Q. I’m wondering exactly how to handle this situation and I thought you might be able to help. My husband died unexpectedly in a car accident three years ago. I have a daughter who is now 4. Since it’s been just she and me, we often sleep together. It was a difficult transition for both of us when her daddy died. I’ve recently met someone I really like—which I thought would never happen, but it did. My boyfriend wants to sleep over, but I can’t get my daughter out of my bed. What’s good ex-etiquette?
A. Don’t we all like to snuggle with our kids at night—and just about every parent in the world will tell you that their child occasionally sneaks in their bed during a thunder storm or after a bad dream, but the key word is “occasionally.” Those who subscribe to the “family bed” philosophy might disagree, however, things are different when you don’t live with your child’s other parent.
If a parent dies or you break-up, the natural order of things is to grieve, but hopefully you will find someone again who will become a partner and your soft place to fall. The problem is, if you’re sleeping with your child and kick them out of the bed because your new guy is coming over, you’ve put your child in direct competition with your new love. I can’t tell you how many children have confided that “Mommy loves _______ (you fill in the blank) more than me. When asked to explain, it’s very simple, “Mommy said I can’t sleep with her anymore because __________(again, you fill in the blank) is sleeping here. She likes him more than me.”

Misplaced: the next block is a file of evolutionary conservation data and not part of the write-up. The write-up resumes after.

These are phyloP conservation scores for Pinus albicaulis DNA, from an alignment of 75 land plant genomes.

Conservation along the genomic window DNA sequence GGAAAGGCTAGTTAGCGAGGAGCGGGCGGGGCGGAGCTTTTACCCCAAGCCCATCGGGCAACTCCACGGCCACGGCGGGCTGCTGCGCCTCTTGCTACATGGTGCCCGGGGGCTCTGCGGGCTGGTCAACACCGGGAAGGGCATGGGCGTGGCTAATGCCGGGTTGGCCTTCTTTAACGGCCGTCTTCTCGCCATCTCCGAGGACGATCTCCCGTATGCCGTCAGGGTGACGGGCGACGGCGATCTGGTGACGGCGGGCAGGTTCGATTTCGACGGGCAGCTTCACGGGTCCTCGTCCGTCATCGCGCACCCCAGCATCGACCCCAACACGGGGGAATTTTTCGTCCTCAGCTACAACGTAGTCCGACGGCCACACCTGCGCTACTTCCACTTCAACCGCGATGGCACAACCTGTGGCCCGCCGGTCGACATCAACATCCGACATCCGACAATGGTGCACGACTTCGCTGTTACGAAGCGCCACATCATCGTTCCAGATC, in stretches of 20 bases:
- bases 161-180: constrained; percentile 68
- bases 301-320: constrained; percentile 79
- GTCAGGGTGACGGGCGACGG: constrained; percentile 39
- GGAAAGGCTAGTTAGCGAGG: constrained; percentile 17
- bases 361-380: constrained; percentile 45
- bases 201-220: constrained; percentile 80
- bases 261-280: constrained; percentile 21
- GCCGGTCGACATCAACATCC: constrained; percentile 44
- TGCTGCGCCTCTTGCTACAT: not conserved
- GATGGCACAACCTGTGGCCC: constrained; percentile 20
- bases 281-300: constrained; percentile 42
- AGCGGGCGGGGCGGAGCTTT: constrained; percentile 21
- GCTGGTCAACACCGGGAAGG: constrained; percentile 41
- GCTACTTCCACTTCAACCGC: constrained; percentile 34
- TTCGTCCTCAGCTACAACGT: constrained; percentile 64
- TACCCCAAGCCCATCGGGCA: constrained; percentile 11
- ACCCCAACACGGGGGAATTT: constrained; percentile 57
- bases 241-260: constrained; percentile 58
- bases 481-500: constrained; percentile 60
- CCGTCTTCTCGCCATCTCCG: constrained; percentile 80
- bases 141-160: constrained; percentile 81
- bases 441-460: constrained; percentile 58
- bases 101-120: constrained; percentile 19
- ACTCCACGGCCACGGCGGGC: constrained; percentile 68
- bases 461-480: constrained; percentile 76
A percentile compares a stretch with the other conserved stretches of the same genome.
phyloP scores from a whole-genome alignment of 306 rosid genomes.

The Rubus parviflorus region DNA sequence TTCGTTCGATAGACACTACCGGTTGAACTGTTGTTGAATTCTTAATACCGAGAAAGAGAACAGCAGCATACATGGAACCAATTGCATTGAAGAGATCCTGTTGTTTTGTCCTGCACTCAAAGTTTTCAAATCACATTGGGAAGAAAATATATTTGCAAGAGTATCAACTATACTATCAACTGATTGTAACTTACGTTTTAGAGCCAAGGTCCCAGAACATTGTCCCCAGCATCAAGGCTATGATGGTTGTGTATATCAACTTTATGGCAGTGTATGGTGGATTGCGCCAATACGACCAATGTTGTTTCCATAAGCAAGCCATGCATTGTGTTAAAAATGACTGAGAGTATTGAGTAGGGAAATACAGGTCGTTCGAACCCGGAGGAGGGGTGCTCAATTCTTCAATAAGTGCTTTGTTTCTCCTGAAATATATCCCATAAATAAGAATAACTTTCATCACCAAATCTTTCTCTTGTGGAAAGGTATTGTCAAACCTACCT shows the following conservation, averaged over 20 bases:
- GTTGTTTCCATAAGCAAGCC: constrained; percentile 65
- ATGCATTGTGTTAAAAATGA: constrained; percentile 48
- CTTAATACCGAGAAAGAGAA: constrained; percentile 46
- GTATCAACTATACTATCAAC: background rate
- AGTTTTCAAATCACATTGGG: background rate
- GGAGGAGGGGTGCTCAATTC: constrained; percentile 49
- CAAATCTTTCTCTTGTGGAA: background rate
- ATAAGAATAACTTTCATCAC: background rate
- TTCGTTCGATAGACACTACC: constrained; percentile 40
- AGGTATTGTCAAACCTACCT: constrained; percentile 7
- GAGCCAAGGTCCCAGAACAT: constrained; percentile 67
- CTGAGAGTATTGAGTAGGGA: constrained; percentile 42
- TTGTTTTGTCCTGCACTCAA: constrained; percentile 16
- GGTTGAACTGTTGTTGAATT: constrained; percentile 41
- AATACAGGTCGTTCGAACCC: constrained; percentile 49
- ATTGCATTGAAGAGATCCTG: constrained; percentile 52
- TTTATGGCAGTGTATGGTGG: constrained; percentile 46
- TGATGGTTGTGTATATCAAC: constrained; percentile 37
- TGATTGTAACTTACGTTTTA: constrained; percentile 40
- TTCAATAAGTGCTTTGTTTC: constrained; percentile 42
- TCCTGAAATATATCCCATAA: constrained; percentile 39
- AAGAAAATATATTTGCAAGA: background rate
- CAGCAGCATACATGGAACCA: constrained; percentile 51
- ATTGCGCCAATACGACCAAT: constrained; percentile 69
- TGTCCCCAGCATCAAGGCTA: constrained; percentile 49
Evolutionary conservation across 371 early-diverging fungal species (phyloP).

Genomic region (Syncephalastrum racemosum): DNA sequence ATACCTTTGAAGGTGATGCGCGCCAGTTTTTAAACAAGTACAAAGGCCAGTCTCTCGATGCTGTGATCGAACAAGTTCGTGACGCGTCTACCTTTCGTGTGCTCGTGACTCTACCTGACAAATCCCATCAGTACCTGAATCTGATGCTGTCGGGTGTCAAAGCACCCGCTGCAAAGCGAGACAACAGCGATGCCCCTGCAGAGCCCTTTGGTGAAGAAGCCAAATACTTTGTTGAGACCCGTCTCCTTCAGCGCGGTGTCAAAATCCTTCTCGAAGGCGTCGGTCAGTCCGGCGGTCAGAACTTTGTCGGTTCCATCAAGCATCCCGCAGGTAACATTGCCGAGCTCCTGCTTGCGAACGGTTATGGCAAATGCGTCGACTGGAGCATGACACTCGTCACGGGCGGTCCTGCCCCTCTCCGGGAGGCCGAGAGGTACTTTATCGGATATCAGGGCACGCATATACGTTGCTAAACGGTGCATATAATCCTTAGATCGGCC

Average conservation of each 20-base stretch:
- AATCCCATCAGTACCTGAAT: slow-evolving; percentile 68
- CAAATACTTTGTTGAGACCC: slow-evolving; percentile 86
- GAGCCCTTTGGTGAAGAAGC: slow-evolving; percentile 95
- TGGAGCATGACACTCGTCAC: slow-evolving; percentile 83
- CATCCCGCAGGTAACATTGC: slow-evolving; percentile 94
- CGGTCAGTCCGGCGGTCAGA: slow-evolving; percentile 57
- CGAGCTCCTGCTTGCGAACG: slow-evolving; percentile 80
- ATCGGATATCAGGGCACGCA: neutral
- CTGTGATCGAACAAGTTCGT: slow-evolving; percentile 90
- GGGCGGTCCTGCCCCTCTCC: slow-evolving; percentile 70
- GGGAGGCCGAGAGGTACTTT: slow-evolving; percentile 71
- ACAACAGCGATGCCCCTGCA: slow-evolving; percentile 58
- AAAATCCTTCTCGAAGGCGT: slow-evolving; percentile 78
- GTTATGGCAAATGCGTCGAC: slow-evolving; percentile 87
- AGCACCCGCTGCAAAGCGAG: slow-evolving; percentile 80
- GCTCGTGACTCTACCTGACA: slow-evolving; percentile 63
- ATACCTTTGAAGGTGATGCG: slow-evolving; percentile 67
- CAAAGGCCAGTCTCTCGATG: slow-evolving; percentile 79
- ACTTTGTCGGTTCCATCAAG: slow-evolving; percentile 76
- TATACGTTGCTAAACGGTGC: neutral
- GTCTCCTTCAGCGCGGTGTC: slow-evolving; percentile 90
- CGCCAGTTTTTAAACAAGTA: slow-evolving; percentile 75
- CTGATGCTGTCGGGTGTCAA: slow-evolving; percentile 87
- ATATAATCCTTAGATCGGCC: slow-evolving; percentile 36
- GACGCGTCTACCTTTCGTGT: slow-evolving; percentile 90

In the world of good ex-etiquette it’s always best to anticipate things like this so kids can’t correlate a change in something they love with the introduction of someone new. If it’s obvious you’ve stopped doing anything with your child that he or she enjoys because of the introduction of a new partner, you’ve sabotaged your relationship with him as well as your child’s relationship with him. It may mean that you must go slower than you would like, but it’s what you have to do. “Ex-etiquette for Parents rule #1 is, “Put the children first.” This is particularly important in your case since your child’s father has passed. Your new partner may be the father figure and male role model she grows up with. The last thing you want to do is undermine that relationship before it starts.
So, from a practical standpoint, make sure her room is inviting. If you can afford it, try redecorating—paint the room her favorite color, a new quilt, stars on the ceiling, whatever it takes to make it feel special so she’ll want to sleep in there. Establish a good night ritual to help her wind down and comfortably slip off to sleep. If she comes into your bed at night, gently walk her back reinforcing that her room is a safe place. If she cries or is scared, try going into her room to cuddle, but don’t sleep in there all night. That will defeat the purpose. If you stay consistent, she’ll get accustomed to sleeping in her own room, and then take a look at your new relationship. That’s good ex-etiquette.
Ex-Etiquette®, runs in countless newspapers and websites all over the world. It is written by Dr. Jann Blackstone, who specializes in child custody, divorce, and stepfamily mediation. Dr. Jann is the author of seven books on divorce, remarriage, and co-parenting, specifically, Ex-Etiquette for Parents: Good Behavior After Divorce and Separation, and other Ex-etiquette books. Dr. Blackstone is also the founder of Bonus Families,501 c3 non-profit organization dedicated to peaceful coexistence between divorced or separated parents and their combined families.